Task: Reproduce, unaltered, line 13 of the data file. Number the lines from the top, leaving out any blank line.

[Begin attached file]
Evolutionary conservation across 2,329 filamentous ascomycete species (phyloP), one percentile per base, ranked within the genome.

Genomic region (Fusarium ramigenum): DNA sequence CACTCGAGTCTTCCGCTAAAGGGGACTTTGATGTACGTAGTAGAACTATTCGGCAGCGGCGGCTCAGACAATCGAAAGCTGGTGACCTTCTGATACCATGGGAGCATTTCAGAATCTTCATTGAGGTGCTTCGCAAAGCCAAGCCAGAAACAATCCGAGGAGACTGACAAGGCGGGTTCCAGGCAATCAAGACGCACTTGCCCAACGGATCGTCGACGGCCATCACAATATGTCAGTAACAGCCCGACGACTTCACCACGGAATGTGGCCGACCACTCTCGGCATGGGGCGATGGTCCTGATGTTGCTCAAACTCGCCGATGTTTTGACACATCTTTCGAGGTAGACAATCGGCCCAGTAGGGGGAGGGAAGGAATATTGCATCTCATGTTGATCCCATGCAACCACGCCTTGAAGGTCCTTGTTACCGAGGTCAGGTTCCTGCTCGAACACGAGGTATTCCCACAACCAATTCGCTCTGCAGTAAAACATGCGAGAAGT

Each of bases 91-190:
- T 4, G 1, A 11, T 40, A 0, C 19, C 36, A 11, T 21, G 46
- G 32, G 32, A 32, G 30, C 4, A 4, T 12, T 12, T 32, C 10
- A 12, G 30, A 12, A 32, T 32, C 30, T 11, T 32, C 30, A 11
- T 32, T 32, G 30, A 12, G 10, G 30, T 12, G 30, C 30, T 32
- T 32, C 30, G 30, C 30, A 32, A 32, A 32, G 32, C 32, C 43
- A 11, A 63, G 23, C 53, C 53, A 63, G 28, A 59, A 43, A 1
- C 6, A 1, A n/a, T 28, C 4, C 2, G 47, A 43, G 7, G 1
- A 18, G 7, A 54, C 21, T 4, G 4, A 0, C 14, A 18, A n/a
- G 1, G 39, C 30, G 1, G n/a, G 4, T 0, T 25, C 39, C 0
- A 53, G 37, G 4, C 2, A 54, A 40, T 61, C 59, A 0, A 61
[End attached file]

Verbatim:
- A 53, G 37, G 4, C 2, A 54, A 40, T 61, C 59, A 0, A 61